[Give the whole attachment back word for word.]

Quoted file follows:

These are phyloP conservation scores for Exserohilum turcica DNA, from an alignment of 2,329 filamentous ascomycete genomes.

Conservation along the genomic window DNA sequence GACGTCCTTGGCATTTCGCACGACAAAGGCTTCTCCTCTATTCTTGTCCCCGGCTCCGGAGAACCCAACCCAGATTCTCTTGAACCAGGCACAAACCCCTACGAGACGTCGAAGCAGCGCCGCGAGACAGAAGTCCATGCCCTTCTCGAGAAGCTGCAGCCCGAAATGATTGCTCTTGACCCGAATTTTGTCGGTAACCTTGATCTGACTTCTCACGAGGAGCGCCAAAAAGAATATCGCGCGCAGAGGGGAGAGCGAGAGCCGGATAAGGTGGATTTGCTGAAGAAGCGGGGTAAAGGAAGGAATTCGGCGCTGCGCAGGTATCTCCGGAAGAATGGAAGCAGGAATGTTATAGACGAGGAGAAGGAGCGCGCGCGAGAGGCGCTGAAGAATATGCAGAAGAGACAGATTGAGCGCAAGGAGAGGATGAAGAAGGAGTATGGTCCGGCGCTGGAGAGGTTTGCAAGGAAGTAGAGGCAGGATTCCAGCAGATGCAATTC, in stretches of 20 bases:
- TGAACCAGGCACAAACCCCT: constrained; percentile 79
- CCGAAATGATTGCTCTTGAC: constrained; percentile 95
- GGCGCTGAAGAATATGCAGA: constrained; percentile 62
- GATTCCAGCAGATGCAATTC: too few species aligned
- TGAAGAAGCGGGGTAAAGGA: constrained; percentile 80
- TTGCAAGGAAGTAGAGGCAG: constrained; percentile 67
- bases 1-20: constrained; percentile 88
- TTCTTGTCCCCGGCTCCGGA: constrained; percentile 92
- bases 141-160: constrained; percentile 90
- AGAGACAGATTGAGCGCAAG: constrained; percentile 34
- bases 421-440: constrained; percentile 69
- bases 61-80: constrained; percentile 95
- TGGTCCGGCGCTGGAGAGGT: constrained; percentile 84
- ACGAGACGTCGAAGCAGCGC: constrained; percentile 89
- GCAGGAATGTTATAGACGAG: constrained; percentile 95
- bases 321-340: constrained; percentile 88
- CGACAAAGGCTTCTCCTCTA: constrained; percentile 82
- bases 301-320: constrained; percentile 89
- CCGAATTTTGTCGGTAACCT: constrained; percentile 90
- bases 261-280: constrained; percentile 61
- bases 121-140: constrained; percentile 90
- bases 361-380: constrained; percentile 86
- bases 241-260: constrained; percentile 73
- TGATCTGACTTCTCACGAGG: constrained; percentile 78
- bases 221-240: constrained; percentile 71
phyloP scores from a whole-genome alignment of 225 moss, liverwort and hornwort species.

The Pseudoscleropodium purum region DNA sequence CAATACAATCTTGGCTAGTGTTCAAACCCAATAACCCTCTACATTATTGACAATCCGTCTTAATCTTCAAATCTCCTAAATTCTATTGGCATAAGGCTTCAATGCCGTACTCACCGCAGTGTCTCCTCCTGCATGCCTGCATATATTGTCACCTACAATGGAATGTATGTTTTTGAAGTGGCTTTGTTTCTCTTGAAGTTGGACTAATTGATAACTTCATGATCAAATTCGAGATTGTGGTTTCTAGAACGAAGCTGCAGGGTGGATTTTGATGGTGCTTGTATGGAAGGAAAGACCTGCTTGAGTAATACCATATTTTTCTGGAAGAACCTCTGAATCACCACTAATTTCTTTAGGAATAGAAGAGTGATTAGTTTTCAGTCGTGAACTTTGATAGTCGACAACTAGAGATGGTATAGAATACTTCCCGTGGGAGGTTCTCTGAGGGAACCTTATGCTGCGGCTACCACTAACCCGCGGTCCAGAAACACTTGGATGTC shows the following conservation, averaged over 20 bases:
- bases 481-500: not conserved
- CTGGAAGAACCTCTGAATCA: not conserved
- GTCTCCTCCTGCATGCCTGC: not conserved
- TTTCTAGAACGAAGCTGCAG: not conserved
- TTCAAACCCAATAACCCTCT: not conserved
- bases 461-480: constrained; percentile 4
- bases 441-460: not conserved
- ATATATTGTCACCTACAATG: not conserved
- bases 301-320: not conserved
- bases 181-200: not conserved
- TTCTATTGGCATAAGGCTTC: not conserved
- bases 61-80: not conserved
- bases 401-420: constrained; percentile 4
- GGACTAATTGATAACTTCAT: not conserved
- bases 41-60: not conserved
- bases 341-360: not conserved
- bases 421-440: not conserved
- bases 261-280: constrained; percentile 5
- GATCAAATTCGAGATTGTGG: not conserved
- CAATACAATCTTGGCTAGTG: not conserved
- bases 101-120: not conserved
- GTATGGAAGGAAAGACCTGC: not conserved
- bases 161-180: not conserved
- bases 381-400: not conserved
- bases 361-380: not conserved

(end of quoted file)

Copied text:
These are phyloP conservation scores for Exserohilum turcica DNA, from an alignment of 2,329 filamentous ascomycete genomes.

Conservation along the genomic window DNA sequence GACGTCCTTGGCATTTCGCACGACAAAGGCTTCTCCTCTATTCTTGTCCCCGGCTCCGGAGAACCCAACCCAGATTCTCTTGAACCAGGCACAAACCCCTACGAGACGTCGAAGCAGCGCCGCGAGACAGAAGTCCATGCCCTTCTCGAGAAGCTGCAGCCCGAAATGATTGCTCTTGACCCGAATTTTGTCGGTAACCTTGATCTGACTTCTCACGAGGAGCGCCAAAAAGAATATCGCGCGCAGAGGGGAGAGCGAGAGCCGGATAAGGTGGATTTGCTGAAGAAGCGGGGTAAAGGAAGGAATTCGGCGCTGCGCAGGTATCTCCGGAAGAATGGAAGCAGGAATGTTATAGACGAGGAGAAGGAGCGCGCGCGAGAGGCGCTGAAGAATATGCAGAAGAGACAGATTGAGCGCAAGGAGAGGATGAAGAAGGAGTATGGTCCGGCGCTGGAGAGGTTTGCAAGGAAGTAGAGGCAGGATTCCAGCAGATGCAATTC, in stretches of 20 bases:
- TGAACCAGGCACAAACCCCT: constrained; percentile 79
- CCGAAATGATTGCTCTTGAC: constrained; percentile 95
- GGCGCTGAAGAATATGCAGA: constrained; percentile 62
- GATTCCAGCAGATGCAATTC: too few species aligned
- TGAAGAAGCGGGGTAAAGGA: constrained; percentile 80
- TTGCAAGGAAGTAGAGGCAG: constrained; percentile 67
- bases 1-20: constrained; percentile 88
- TTCTTGTCCCCGGCTCCGGA: constrained; percentile 92
- bases 141-160: constrained; percentile 90
- AGAGACAGATTGAGCGCAAG: constrained; percentile 34
- bases 421-440: constrained; percentile 69
- bases 61-80: constrained; percentile 95
- TGGTCCGGCGCTGGAGAGGT: constrained; percentile 84
- ACGAGACGTCGAAGCAGCGC: constrained; percentile 89
- GCAGGAATGTTATAGACGAG: constrained; percentile 95
- bases 321-340: constrained; percentile 88
- CGACAAAGGCTTCTCCTCTA: constrained; percentile 82
- bases 301-320: constrained; percentile 89
- CCGAATTTTGTCGGTAACCT: constrained; percentile 90
- bases 261-280: constrained; percentile 61
- bases 121-140: constrained; percentile 90
- bases 361-380: constrained; percentile 86
- bases 241-260: constrained; percentile 73
- TGATCTGACTTCTCACGAGG: constrained; percentile 78
- bases 221-240: constrained; percentile 71
phyloP scores from a whole-genome alignment of 225 moss, liverwort and hornwort species.

The Pseudoscleropodium purum region DNA sequence CAATACAATCTTGGCTAGTGTTCAAACCCAATAACCCTCTACATTATTGACAATCCGTCTTAATCTTCAAATCTCCTAAATTCTATTGGCATAAGGCTTCAATGCCGTACTCACCGCAGTGTCTCCTCCTGCATGCCTGCATATATTGTCACCTACAATGGAATGTATGTTTTTGAAGTGGCTTTGTTTCTCTTGAAGTTGGACTAATTGATAACTTCATGATCAAATTCGAGATTGTGGTTTCTAGAACGAAGCTGCAGGGTGGATTTTGATGGTGCTTGTATGGAAGGAAAGACCTGCTTGAGTAATACCATATTTTTCTGGAAGAACCTCTGAATCACCACTAATTTCTTTAGGAATAGAAGAGTGATTAGTTTTCAGTCGTGAACTTTGATAGTCGACAACTAGAGATGGTATAGAATACTTCCCGTGGGAGGTTCTCTGAGGGAACCTTATGCTGCGGCTACCACTAACCCGCGGTCCAGAAACACTTGGATGTC shows the following conservation, averaged over 20 bases:
- bases 481-500: not conserved
- CTGGAAGAACCTCTGAATCA: not conserved
- GTCTCCTCCTGCATGCCTGC: not conserved
- TTTCTAGAACGAAGCTGCAG: not conserved
- TTCAAACCCAATAACCCTCT: not conserved
- bases 461-480: constrained; percentile 4
- bases 441-460: not conserved
- ATATATTGTCACCTACAATG: not conserved
- bases 301-320: not conserved
- bases 181-200: not conserved
- TTCTATTGGCATAAGGCTTC: not conserved
- bases 61-80: not conserved
- bases 401-420: constrained; percentile 4
- GGACTAATTGATAACTTCAT: not conserved
- bases 41-60: not conserved
- bases 341-360: not conserved
- bases 421-440: not conserved
- bases 261-280: constrained; percentile 5
- GATCAAATTCGAGATTGTGG: not conserved
- CAATACAATCTTGGCTAGTG: not conserved
- bases 101-120: not conserved
- GTATGGAAGGAAAGACCTGC: not conserved
- bases 161-180: not conserved
- bases 381-400: not conserved
- bases 361-380: not conserved